Eritrea became an Italian colony in 1889 with aspirations to make it the heart of a Second Roman Empire in Africa, however Italian defeat by British forces there in 1941 during the Second World War, led it to become under British rule until such time as the Allies could determine its future with a British view that it should be ceded to Ethiopia as a thank-you for support during the conflict. In 1949 the country was made a United Nations trust territory under British administration until 1952 when the UN upheld the British view and decided to make Eritrea a federal component of Ethiopia despite Eritrea's plea to be granted self-determination and independence. Some degree of autonomy was guaranteed under the federation with Ethiopia, however the elements of democracy introduced before the plan was finalised where alien to an Ethiopia used to autocratic rule by its emperor and Haile Selassie of Ethiopia quickly moved to introduce censorship, forced Eritrea's elected chief executive to resign and began dismantling all vestiges of Eritrea as a separate country including banning the use if its flag.
Such actions horrified Eritreans, prompting the formation of the Eritrean Liberation Movement (ELM); a communist leaning body largely populated by Muslim nationalists residing in Sudan who sought to disrupt Ethiopian activity in Eritrea albeit by peaceful means. Selassie was having none of it and moved quickly to destroy the organisation, dissolving the Eritrean parliament and formally annexing Eritrea in 1962; an action that marked the beginning of a thirty year struggle for independence led by the Eritrean Liberation Front (ELF) a group who, unlike the ELM, saw Eritrea's future as only being secured by armed struggle. Such was the level of conflict that Selassie declared martial law in Eritrea in 1971 and sent in nearly half of his army to quell the uprising. This led to disputes about tactics within the ELF which soon fragmented along urban/rural, socialist/nationalist and Christian/Muslim lines with the formation of other liberation groups including the Popular Liberation Forces (PLF), The Eritrean People's Liberation Front (EPLF) and the Eritrean Liberation Front-Popular Liberation Front (ELF-PLF).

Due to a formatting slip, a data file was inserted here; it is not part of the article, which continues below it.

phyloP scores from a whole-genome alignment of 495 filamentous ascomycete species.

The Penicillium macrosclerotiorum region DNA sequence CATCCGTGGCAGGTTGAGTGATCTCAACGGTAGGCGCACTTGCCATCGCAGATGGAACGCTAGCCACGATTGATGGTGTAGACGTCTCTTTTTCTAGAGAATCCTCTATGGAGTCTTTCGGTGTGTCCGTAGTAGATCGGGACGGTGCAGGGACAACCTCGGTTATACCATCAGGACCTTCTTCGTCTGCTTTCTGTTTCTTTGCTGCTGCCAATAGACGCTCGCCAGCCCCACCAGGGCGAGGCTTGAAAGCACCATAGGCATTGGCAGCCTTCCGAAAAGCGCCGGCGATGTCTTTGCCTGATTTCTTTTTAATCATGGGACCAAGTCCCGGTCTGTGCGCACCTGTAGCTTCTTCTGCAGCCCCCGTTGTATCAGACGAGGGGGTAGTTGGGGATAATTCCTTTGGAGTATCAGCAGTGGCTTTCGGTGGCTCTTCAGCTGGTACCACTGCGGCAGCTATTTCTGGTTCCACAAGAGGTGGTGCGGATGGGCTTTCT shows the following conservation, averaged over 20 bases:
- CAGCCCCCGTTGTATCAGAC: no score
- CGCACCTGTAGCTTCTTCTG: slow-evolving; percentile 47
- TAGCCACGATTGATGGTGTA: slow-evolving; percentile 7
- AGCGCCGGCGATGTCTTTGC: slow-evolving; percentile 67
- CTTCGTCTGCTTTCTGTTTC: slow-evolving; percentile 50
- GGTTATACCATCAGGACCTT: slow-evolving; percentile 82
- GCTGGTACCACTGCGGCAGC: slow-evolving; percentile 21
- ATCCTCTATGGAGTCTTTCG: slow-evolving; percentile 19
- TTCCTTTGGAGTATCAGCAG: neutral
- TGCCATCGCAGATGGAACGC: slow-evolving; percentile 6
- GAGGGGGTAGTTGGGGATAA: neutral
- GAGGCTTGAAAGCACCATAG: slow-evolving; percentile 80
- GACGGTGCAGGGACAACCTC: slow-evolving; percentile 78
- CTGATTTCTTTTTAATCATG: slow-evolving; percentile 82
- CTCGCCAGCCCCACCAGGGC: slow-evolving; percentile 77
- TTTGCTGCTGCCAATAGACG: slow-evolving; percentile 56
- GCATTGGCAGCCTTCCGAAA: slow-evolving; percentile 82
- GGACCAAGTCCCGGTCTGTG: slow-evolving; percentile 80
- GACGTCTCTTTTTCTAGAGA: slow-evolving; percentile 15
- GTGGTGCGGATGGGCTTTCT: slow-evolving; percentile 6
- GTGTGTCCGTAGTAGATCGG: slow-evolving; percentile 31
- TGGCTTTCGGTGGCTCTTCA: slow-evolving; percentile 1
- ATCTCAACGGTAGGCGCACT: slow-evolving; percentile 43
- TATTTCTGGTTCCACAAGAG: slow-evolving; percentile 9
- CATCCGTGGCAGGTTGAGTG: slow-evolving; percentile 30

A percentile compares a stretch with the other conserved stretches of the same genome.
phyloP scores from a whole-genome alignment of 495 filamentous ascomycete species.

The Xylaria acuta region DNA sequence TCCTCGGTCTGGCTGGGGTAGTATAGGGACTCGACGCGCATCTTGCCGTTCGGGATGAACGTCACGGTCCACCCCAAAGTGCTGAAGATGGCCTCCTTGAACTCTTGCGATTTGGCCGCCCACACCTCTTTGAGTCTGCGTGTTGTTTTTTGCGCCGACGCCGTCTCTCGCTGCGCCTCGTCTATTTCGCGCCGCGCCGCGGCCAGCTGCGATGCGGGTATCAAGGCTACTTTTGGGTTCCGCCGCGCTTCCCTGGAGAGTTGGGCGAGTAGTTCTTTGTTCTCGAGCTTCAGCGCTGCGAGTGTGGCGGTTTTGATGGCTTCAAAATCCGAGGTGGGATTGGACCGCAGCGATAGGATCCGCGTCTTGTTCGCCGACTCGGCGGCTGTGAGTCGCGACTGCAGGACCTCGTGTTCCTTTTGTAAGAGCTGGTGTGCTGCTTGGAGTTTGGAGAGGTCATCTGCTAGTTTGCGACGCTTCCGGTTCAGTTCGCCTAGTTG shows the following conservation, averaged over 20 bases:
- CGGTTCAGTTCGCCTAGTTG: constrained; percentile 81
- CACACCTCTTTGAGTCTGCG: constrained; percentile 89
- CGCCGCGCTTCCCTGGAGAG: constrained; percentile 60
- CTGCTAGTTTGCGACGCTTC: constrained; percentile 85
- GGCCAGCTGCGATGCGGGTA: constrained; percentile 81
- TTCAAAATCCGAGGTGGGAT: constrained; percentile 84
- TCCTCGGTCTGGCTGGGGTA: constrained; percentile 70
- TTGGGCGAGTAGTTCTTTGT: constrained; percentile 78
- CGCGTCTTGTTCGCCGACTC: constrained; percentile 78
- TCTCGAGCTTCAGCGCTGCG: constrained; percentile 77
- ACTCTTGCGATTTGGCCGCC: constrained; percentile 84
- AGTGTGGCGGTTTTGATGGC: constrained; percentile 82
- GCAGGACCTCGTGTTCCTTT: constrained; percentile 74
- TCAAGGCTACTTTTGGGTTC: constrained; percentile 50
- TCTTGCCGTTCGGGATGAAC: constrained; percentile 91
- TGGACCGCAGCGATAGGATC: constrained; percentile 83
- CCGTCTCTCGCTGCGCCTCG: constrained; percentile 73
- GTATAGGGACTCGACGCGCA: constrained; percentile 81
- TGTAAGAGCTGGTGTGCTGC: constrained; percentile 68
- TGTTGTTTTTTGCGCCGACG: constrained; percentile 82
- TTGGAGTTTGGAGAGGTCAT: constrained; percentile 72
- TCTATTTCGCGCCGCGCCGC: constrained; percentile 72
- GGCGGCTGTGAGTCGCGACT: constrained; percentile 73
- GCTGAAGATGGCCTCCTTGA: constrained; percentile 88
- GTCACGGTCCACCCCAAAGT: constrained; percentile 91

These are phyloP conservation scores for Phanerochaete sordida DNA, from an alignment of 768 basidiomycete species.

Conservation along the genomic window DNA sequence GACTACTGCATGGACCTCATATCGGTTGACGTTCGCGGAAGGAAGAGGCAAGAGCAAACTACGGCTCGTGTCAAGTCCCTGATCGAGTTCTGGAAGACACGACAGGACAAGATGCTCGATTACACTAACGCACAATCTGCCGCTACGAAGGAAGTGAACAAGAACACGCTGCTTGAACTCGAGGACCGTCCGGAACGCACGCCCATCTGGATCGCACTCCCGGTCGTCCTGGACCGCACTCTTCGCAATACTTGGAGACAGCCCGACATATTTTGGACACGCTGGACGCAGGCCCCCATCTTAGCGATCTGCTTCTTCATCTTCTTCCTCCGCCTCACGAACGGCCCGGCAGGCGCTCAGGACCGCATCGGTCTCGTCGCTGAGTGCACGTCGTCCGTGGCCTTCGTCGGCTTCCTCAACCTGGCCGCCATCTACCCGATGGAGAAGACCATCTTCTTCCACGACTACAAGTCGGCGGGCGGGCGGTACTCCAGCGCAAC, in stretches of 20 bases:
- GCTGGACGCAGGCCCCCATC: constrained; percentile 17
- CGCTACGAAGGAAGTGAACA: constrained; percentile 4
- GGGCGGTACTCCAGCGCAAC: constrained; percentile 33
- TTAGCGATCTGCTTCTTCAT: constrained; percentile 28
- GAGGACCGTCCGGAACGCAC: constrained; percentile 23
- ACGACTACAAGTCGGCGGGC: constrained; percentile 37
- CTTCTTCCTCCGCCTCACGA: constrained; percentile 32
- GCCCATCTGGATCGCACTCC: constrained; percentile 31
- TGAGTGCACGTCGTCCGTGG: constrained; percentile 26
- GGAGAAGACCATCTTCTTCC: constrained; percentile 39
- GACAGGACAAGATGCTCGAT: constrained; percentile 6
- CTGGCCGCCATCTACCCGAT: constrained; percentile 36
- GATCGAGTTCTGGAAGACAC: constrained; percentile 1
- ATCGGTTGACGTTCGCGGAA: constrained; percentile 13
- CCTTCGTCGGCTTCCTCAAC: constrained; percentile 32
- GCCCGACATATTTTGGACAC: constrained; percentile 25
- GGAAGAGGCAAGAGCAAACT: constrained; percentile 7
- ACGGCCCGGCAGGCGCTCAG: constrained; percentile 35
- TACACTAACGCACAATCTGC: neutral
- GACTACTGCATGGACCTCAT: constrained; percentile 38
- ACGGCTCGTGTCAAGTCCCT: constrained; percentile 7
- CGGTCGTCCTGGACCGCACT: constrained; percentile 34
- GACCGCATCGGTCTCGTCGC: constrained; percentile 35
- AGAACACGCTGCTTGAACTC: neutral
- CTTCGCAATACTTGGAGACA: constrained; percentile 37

Salassie's overthrow in 1974 did nothing to help the situation but by 1977 the Eritrean People's Liberation Front were on the verge of driving Ethiopian forces out of Eritrea having seen Ethiopian forces largely confined to urban areas. However that year the Soviet Union began to back Ethiopia and provided them with military aid. Then, despite some initial successes, the war between Ethiopia and Eritrea became one of attrition with gains and losses being made by both side over the next few years. Matters took an unexpected turn at the end of the 1980s when the Soviets, under Mikhail Gorbachev, informed Ethiopia that it was withdrawing its support not least because its own economy was in a nose dive and the Soviet Union itself was falling apart. By 1990 the EPLF was in the ascendancy having captured the port of Massawa and, the following year, Asmara itself setting up a provisional government there. Matters came to a head in 1991 when Ethiopian troops faced heavy losses by Eritrea rebels and its own government fell. The United Nations stepped it and, with the backing of the new Ethiopian government, called for an independence referendum in Eritrea which was held in 1993 resulting in an overwhelming voted in favour. Eritrea Independence was secured on 27th April 1993 with the EPLF remodelling itself as a political party the People's Front for Democracy and Justice (PFDJ). During the war Eritrea lost 50,000 men, women and children whilst Ethiopia lost 75,000 lives.
Eritrea Independence: Volunteer in Eritrea
Eritrea Independence: Eritrea History
Eritrea Independence: Child Sponsor Eritrea
Eritrea Independence: Eritrea Country Profile
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